3. Re. the many references in this thread to the MPI stuffup...before the election Winston Peters said "New Zealand First would scrap "MPI's wrecking ball," apologise to the entire industry for National's stuff-up, and adopt Unique Manuka Factor asap." Then he got elected as Deputy PM and...he's done the exact opposite! As MP for Northland, you'd think he'd be particularly interested in helping this industry. Time to step up Winston [and no I'm not playing party politics. Just disappointed the one politician who said he would sort this out, and has/had the power and opportunity to sort it out hasn't. Instead he adopted or accepted what he called a stuff up]
  4. Which is why it's often called "Oligo", and one brand was calling it "mini Oligo". Maybe try creating a product ad like this Mini Oligo Bifidus ad
  5. Hmmm, I take issue with the phrase and/or thinking that Honeydew has "never been promoted". Comvita created a monofloral SKU and featured the naturally occurring oligosaccharides (Oligo's were a popular thing in Asia at the time), gave it a good chance but it never took off and is sadly no longer with us...
  6. Shows the results one can draw from incorrect data. It's that Airborne graph with estimated production of almost 30,000 tonnes that has played into his hobby horse topic of over supply leading to market crash. Secondly, saying that Manuka prices could drop by a minimum of 50%. For those who have experienced a huge price drop of non-Manuka honeys, how would you like another price drop of at least 50% on the Manuka honey too! If that happened we'd never see the current prices ever again. Rather than some doing very well, and many doing well, NZ beekeeping would become little more than a subsistence industry. No, we do not want that phrase of his to gain circulation in media and on social media. There are other points that are incorrect, but those are the two biggies IMO.
  7. Greetings all, The economist and analyst Rodney Dickens has published an erroneous opinion piece yesterday that draws some real scare mongering extrapolations and statements. I won't list them or link the piece because we don't want them to get around. If they do get picked up by the media and get further amplified, it would be catastrophic to those involved in any way with the Manuka industry. Per his request, I've emailed him directly about this requesting the piece to be removed and rewritten with insiders' help. Feel free to search it out and also email him directly. I'd include his email address here but the mods will probably remove it. This is a potentially damaging opinion piece that should be removed and rewritten with accuracy.
  8. @Adam Boot Adam, I find it ironic and inconsistent branding when I see advertisements for PURITI that are all pure clean white and expensive gold, and then some ads have the crappiest, oldest, decrepit beehives (ok maybe a little OTT, but you get the point). Sure does seem inconsistent and incongruous. Might be a point of good feedback for ya. Sure you'll have a view and response supporting your position, but perhaps something for consideration. As @Philbee was indicating (quote below), the public/consumers etc. expect PURITI should be produced in the best way in all respects.
  9. Anyone checked out the image's geotags? ??
  10. And yet there are more beekeeping enterprises and beeks than ever. The largest firm only has about 5% of the total number of hives, others of the largest firms only have 2-3%, proving this is an industry with a very diversified producer base. This is the exact opposite of what the quote said: "leading to a small number of large players rather than a large number of small players". Personally I think the writers underestimated the effect of the low barriers to entry.
  11. Historically (and as a generalisation) Comvita's dividend has been less than bank's interest rates. Shareholders would have done better putting funds on term deposit. The shareprice fluctuations are a different beast, and yous takes your chances with that one.
  12. How many other beekeeping operations could afford this? "Instead of delivering a $4.5 million profit, the beekeeping divisions posted a $6.2m after-tax loss."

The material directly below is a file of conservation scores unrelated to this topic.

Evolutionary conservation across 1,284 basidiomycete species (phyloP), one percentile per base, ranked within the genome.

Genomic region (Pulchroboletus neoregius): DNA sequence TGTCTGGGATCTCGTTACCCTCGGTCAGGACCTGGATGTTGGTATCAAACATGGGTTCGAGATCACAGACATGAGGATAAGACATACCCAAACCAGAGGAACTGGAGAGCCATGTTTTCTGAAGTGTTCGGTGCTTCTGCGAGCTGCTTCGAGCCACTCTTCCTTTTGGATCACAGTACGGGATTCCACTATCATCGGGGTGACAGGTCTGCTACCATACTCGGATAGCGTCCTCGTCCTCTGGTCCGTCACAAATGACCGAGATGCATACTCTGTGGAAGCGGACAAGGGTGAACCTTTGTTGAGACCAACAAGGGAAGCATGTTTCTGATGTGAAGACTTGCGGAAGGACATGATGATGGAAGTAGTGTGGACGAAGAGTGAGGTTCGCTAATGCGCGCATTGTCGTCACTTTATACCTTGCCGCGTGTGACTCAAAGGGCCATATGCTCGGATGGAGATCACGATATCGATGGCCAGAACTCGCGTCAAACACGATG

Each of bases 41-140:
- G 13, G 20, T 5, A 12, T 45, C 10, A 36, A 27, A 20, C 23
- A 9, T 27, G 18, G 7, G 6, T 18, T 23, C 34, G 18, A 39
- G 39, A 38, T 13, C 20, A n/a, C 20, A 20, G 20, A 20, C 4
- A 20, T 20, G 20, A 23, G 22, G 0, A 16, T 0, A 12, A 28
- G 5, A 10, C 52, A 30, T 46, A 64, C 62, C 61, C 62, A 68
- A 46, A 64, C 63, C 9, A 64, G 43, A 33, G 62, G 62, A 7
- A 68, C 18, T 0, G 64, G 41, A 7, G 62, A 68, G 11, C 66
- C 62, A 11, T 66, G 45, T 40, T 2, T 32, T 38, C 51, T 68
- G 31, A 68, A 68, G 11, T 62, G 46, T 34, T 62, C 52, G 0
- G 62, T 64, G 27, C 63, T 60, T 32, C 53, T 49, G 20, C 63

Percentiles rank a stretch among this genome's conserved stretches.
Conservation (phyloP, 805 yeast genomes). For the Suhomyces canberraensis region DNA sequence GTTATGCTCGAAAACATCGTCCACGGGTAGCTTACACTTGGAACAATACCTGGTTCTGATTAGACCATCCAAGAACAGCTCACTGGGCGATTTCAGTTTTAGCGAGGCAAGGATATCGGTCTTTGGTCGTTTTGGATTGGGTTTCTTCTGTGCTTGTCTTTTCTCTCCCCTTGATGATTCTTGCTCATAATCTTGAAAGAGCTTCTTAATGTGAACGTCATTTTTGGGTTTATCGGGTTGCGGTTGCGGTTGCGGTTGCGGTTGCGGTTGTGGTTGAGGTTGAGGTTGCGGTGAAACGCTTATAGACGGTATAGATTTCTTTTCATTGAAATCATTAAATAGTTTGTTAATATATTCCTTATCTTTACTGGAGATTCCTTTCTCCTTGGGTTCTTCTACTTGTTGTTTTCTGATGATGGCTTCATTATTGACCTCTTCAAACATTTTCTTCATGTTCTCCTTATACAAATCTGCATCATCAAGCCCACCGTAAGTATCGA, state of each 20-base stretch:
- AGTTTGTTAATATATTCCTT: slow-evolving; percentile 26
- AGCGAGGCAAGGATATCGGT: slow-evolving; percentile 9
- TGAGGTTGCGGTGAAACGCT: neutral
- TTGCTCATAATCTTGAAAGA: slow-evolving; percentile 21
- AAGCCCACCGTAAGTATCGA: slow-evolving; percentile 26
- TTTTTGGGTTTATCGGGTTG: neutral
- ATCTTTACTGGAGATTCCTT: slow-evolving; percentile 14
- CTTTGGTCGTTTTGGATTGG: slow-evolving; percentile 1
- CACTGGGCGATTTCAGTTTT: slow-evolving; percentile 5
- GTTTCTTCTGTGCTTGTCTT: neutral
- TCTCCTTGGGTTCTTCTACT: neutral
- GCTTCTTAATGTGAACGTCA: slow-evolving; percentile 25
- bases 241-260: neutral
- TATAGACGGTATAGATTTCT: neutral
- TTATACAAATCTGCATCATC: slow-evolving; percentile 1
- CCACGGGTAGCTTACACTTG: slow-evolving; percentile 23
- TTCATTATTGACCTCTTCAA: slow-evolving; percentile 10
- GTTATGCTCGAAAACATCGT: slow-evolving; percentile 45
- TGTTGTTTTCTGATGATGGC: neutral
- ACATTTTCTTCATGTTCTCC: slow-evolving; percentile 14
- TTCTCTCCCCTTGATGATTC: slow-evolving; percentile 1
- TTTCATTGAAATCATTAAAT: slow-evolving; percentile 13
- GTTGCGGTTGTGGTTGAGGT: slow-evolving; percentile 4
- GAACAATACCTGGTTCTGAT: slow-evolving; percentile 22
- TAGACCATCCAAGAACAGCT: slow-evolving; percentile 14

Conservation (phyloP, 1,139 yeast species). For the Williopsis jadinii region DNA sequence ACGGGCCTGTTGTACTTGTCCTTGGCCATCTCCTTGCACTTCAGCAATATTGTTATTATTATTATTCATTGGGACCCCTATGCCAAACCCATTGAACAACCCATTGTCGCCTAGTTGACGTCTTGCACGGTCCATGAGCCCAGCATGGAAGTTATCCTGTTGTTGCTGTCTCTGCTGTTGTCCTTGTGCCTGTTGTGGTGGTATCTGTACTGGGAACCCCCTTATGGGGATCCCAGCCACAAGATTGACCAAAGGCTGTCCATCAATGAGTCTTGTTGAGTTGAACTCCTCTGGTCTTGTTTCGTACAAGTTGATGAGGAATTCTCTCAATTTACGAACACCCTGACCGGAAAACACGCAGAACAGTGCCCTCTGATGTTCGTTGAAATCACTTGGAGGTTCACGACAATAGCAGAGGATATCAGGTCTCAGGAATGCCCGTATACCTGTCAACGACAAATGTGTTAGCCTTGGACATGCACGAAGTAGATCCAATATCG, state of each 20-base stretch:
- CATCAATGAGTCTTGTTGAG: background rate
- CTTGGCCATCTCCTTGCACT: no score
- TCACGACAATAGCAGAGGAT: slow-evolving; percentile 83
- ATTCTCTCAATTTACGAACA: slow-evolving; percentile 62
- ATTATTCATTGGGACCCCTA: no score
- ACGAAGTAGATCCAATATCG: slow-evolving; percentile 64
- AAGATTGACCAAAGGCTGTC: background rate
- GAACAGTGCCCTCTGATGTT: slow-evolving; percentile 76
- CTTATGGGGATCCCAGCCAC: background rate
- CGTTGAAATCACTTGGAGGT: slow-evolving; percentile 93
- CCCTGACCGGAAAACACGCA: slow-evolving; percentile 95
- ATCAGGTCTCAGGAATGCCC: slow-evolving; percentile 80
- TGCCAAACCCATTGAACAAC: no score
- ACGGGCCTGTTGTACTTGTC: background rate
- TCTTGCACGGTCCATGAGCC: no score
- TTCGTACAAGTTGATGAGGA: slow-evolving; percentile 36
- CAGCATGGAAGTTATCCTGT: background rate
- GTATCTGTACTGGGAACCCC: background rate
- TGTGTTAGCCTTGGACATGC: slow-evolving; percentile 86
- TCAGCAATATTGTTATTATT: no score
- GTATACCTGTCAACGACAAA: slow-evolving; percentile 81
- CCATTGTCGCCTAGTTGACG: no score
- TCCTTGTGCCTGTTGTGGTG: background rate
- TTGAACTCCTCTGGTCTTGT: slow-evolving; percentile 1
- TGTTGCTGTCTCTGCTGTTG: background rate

13. Jeez @Merk and others, why some of the beekeepers on this site such knockers and tall poppy cutters? Here is another company/organisation trying their best, within the law even if it's very close to the edge of the law, to make and maximise Manuka honey sales. Sales that drive purchasing and prices of honey that beekeepers on this site sell and benefit from. While I'm at it, another favorite target for the knockers is UMFHA. Where would this industry be without the huge effort and investment UMFHA has put in, that we all benefit from, even the freeloading non-UMFHA members and suppliers. Beeks would be getting a lot less, and nowhere near >$100/kg for their best honey if it wasn't for UMFHA. Another example are the people on this site who every now and again trot out the mantra that our honey is of no use internally, is no better than any other honey internally, there is no evidence blah, blah, blah. Giving ammunition for critics and undecided retailers and customers to use. If we're not positive and supporting our product and industry then who should? They're like a person sitting on the branch of a tree sawing or chopping off the branch they're sitting on! And yes by the way there is published scientific research showing benefits of Manuka honey for internal issues. I've posted two such articles on this site and there are others too. Read and respond before trotting out the negative mantra again please. And haven't you ever met anyone in person who has testified to some internal benefit from consuming Manuka honey? If you haven't, you need to talk with our consumers and customers more. I've met at least dozens of people with such testimonies, and know of doctors who recommend it for stomach ulcers. What we, the industry have done is unprecedented and without comparison in the world of honey. NZ honey sells on average for many times more than the next most expensive commercial honey in the world (French honey, due to French Lavender Honey). And then many of the very ones who have benefited are quick to knock the people/companies/organisations that help get them their benefit...unbelievable. Give the knocking a rest, and let/help/support these guys help us and our industry do better. There, said my piece, now waiting for the knockers to respond and knock me for knocking their negativity.
  14. Just clarification re. the above. The science I've seen is that heating (which is probably what you're referring to as "spoiling") only accelerates the DHA/MGO conversion along its potential curve. It doesn't increase the honey's maximum UMF/MGO potential. Essentially it ages the honey, so it reaches peak UMF earlier and then begins the decline earlier.
  15. Appreciate your point Tom. The win-win seems to be to get a good (i.e. better) MPI standard and apply to all Manuka honey. Amazes me that high UMF honey can be classified as non-Manuka. We don't get high UMF from very dilute Manuka. If not from Manuka then where does MPI think high UMF comes from???!!!